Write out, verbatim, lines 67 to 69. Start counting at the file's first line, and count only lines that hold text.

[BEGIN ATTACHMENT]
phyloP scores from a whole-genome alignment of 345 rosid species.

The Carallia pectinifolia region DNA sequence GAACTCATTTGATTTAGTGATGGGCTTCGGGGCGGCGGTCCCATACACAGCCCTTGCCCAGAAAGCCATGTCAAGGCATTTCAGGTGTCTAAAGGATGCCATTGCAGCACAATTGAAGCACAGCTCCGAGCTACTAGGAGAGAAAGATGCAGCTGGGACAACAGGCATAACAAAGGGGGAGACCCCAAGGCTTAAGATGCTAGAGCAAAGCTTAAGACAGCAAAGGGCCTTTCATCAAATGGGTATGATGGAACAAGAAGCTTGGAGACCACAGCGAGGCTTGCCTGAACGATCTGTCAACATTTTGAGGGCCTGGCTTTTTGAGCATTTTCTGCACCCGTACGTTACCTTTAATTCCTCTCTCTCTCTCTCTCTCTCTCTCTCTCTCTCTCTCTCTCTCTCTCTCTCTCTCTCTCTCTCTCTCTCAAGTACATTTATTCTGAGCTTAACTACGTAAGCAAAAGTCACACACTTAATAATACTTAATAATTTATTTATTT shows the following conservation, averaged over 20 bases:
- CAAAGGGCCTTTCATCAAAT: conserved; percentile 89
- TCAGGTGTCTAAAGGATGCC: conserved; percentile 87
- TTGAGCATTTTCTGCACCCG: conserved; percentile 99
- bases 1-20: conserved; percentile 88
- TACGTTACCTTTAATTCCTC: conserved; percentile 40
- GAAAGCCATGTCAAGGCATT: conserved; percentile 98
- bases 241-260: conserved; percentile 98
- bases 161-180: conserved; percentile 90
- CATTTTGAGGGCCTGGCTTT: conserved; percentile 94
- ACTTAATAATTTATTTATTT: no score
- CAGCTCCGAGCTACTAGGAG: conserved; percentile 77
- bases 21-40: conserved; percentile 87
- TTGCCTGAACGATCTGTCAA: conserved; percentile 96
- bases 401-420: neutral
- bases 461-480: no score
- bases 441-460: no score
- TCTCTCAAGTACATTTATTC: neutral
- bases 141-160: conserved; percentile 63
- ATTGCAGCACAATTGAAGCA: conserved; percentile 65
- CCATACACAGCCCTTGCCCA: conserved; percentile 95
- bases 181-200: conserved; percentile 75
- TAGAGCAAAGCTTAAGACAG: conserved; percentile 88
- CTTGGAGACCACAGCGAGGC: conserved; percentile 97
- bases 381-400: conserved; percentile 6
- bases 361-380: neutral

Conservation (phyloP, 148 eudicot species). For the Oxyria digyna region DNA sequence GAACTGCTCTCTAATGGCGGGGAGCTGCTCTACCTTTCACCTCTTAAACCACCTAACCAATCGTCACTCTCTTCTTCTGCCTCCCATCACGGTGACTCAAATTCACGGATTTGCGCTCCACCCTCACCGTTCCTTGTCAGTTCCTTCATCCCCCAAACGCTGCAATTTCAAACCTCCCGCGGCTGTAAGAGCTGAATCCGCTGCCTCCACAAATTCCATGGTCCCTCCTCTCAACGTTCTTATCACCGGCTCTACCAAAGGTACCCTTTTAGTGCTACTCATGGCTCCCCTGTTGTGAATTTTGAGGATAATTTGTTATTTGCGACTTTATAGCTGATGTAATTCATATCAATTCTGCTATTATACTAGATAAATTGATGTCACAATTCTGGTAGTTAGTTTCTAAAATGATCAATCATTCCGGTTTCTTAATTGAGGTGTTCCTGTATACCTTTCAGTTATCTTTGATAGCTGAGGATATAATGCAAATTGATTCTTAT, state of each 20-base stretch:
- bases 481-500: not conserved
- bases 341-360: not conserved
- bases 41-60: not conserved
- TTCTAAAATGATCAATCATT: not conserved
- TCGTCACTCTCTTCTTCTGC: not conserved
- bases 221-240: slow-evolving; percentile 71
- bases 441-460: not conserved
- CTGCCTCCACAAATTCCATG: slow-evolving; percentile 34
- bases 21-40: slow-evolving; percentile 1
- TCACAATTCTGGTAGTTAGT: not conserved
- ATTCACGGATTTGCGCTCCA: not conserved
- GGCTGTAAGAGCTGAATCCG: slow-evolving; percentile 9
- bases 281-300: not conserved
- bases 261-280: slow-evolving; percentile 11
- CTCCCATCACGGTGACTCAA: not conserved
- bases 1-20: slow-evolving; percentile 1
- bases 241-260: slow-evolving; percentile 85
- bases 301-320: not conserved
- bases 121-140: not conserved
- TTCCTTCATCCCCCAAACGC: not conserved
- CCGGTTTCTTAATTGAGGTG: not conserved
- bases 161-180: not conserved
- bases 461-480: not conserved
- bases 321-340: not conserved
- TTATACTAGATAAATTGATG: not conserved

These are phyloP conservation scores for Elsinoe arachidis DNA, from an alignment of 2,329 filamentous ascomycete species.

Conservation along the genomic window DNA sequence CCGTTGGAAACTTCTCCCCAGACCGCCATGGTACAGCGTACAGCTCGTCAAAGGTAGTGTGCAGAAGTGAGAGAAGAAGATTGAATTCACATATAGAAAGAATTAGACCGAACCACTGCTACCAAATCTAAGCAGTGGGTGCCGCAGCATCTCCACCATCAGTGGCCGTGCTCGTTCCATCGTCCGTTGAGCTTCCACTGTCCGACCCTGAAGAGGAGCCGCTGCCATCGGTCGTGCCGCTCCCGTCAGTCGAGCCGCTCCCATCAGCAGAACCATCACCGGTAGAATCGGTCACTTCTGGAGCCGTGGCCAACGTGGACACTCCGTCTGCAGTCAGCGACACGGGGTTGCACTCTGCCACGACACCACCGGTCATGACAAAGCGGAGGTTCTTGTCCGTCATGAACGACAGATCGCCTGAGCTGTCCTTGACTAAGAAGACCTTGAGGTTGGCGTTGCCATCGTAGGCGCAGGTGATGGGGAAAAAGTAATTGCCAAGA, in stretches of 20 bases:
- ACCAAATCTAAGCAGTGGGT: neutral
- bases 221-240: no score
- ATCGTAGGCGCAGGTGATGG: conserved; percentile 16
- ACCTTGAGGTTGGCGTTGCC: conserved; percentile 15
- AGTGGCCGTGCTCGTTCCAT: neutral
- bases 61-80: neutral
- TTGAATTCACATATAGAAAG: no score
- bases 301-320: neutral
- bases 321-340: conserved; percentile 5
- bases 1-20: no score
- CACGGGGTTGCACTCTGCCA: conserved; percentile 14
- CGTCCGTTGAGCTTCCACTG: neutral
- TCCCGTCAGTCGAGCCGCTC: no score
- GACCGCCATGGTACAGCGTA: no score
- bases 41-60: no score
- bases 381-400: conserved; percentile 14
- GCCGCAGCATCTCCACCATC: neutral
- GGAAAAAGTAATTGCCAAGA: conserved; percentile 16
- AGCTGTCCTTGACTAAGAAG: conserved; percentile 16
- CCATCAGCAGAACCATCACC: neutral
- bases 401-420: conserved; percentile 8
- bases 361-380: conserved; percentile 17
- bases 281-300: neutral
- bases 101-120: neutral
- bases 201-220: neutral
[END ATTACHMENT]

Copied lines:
- CGTCCGTTGAGCTTCCACTG: neutral
- TCCCGTCAGTCGAGCCGCTC: no score
- GACCGCCATGGTACAGCGTA: no score